Type: Journal Article | Journal: PloS one | Year: 2014

Wound-edge protection devices (WEPDs) have been used in surgery for more than 40 years to reduce surgical site infection (SSI). No economic evaluation of WEPDs against any comparator has ever been conducted. The aim of the paper was to assess whether WEPDs are cost-effective in reducing SSI compared to standard care alone in the United Kingdom.An economic evaluation was conducted alongside the ROSSINI trial. The study perspective was that of the UK National Health Service and the time horizon was 30 days post-operatively. The study was conducted in 21 UK hospitals. 760 patients undergoing laparotomy were randomised to either WEPD or standard care and 735 were included in the primary analysis. The main economic outcome was cost-effectiveness based on incremental cost () per quality adjusted life year (QALY) gained. Patients in the WEPD arm accessed health care worth 5,420 on average and gained 0.02131 QALYs, compared to 5,130 and 0.02133 QALYs gained in the standard care arm. The WEPD strategy was more costly and equally effective compared to standard care, but there was significant uncertainty around incremental costs and QALYs. The findings were robust to a range of sensitivity analyses.There is no evidence to suggest that WEPDs can be considered a cost effective device to reduce SSI. Their continued use is a waste of limited health care resources.


PubMed | University of Liverpool, Imperial College London, West Midlands Research Collaborative, University of Cardiff and 3 more.
Type: | Journal: BMC medical education | Year: 2015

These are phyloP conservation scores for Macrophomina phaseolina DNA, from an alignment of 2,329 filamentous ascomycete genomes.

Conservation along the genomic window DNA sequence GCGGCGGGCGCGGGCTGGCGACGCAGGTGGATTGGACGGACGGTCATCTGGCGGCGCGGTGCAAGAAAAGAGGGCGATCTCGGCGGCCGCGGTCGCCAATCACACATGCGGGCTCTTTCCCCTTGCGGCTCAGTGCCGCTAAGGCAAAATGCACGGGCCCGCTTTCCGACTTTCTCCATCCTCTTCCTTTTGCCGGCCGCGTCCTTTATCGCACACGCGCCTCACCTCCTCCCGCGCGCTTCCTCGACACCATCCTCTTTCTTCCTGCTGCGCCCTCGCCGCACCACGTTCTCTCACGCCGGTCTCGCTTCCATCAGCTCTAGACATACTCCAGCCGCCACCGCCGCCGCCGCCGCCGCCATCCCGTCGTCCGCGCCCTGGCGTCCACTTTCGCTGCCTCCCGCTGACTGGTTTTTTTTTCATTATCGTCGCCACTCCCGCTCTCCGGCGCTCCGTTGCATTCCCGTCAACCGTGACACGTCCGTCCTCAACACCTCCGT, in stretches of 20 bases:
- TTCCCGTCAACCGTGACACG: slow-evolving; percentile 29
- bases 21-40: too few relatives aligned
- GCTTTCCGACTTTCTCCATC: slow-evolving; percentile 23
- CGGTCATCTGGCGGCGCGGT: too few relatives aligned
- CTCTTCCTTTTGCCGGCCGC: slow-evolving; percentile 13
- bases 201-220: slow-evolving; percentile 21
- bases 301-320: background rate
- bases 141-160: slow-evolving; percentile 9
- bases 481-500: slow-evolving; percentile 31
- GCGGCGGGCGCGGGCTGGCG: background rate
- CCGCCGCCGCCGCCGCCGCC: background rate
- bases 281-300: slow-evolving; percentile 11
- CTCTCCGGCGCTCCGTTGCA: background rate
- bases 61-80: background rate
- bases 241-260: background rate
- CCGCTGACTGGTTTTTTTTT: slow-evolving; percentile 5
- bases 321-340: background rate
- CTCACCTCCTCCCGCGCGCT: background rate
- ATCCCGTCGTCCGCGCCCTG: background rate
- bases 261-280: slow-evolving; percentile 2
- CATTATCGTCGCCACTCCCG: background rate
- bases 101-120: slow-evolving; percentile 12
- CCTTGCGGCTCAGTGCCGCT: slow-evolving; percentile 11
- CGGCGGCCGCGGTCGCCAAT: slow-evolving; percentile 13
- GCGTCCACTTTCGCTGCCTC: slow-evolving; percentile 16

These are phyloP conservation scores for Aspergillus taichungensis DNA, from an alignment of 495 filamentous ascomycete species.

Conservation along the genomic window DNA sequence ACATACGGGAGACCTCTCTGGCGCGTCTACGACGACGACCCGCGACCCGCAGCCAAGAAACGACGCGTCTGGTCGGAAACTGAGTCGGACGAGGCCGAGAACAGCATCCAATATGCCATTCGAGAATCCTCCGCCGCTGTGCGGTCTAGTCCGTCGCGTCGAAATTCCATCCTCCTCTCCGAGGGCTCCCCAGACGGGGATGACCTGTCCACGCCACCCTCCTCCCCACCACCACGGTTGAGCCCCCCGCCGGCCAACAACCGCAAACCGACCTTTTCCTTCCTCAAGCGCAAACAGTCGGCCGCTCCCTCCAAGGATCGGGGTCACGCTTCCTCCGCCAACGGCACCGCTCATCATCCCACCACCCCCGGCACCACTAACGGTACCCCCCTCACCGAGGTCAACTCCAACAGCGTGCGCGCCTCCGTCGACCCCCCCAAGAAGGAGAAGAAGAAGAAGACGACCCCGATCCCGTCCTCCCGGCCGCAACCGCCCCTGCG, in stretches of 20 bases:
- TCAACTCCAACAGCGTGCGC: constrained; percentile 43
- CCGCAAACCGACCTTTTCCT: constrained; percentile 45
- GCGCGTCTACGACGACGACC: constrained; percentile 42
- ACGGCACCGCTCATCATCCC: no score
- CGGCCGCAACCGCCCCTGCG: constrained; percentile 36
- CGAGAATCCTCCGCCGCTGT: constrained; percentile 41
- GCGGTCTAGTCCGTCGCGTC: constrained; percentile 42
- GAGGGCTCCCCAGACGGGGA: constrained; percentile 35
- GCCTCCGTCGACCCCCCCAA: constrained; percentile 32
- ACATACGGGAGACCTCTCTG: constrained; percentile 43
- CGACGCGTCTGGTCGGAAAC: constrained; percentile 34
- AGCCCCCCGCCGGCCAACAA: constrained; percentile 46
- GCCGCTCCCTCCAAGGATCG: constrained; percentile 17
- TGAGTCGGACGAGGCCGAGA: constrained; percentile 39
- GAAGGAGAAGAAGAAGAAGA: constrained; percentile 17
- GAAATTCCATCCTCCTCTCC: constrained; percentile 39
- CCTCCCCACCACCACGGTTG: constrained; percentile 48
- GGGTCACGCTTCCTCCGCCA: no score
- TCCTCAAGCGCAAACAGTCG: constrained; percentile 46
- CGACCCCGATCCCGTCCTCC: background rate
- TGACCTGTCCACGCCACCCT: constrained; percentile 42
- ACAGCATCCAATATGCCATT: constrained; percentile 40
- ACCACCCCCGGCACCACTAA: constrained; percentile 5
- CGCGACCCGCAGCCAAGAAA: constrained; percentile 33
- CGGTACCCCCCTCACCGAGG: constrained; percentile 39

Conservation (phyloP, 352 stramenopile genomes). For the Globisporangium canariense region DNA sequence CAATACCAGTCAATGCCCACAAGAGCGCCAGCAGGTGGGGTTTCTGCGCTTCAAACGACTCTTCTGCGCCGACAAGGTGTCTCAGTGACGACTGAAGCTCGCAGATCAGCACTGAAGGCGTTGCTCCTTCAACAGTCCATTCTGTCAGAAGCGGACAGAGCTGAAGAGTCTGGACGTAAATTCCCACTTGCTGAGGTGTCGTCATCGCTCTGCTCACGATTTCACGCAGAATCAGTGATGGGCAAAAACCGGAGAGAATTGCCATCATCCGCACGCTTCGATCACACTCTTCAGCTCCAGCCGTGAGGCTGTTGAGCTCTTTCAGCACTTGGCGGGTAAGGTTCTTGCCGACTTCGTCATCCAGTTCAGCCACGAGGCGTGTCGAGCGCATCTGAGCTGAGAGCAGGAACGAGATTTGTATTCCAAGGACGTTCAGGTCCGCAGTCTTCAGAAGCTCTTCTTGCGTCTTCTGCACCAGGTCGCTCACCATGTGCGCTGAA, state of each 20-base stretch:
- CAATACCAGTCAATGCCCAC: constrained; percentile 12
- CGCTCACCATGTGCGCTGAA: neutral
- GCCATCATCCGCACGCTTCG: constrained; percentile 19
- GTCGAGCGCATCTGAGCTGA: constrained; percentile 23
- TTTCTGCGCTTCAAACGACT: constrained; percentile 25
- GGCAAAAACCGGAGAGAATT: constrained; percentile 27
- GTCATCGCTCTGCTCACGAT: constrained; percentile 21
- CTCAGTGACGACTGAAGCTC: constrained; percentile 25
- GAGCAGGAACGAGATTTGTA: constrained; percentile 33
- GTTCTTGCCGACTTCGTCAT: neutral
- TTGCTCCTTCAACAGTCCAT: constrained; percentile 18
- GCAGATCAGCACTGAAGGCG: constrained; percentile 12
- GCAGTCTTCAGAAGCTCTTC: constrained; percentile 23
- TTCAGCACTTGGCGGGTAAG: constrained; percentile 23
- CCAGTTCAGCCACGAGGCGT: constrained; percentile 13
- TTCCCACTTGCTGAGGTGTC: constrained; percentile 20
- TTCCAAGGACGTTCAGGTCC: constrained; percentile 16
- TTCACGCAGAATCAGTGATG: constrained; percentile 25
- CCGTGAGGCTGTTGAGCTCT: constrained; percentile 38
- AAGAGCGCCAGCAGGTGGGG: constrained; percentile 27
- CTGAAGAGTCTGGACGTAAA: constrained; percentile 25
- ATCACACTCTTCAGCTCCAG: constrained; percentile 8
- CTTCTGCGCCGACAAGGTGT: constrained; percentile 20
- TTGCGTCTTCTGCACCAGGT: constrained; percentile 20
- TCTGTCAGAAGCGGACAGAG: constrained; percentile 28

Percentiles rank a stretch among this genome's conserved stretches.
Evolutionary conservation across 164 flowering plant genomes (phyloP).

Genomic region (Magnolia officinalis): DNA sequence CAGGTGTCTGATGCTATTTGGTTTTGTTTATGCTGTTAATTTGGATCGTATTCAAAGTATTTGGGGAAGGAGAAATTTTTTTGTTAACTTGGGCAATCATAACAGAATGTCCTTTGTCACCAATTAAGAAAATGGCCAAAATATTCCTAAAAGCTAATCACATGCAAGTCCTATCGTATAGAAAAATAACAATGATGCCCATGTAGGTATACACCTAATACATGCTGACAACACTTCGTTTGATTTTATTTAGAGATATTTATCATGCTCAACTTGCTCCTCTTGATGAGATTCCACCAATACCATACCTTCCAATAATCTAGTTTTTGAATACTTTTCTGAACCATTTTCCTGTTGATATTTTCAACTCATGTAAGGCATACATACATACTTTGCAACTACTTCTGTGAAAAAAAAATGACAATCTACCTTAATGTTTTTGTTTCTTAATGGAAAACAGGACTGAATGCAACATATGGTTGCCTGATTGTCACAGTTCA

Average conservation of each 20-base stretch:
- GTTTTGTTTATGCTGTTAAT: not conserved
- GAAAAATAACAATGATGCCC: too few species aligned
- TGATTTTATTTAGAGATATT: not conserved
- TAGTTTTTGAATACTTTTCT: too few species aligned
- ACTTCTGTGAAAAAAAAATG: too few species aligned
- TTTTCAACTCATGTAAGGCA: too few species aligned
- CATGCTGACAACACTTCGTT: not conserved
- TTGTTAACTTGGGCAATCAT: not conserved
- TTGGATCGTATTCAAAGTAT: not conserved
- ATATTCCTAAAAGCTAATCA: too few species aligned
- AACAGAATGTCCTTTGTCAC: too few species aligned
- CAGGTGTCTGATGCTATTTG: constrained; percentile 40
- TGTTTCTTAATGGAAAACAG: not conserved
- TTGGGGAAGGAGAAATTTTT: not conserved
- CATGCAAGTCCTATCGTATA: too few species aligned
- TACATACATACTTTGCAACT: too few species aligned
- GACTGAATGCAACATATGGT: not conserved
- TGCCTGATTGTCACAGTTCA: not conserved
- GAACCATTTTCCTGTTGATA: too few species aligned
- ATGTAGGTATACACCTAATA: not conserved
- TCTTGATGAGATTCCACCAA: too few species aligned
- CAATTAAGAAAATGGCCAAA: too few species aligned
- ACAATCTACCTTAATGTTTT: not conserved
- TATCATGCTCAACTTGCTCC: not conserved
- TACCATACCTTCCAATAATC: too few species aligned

Medical students often struggle to engage in extra-curricular research and audit. The Student Audit and Research in Surgery (STARSurg) network is a novel student-led, national research collaborative. Student collaborators contribute data to national, clinical studies while gaining an understanding of audit and research methodology and ethical principles. This study aimed to evaluate the educational impact of participation.Participation in the national, clinical project was supported with training interventions, including an academic training day, an online e-learning module, weekly discussion forums and YouTube educational videos. A non-mandatory, online questionnaire assessed collaborators self-reported confidence in performing key academic skills and their perceptions of audit and research prior to and following participation.The group completed its first national clinical study (STARSurgUK) with 273 student collaborators across 109 hospital centres. Ninety-seven paired pre- and post-study participation responses (35.5%) were received (male = 51.5%; median age = 23). Participation led to increased confidence in key academic domains including: communication with local research governance bodies (p < 0.001), approaching clinical staff to initiate local collaboration (p < 0.001), data collection in a clinical setting (p < 0.001) and presentation of scientific results (p < 0.013). Collaborators also reported an increased appreciation of research, audit and study design (p < 0.001).Engagement with the STARSurg network empowered students to participate in a national clinical study, which increased their confidence and appreciation of academic principles and skills. Encouraging active participation in collaborative, student-led, national studies offers a novel approach for delivering essential academic training.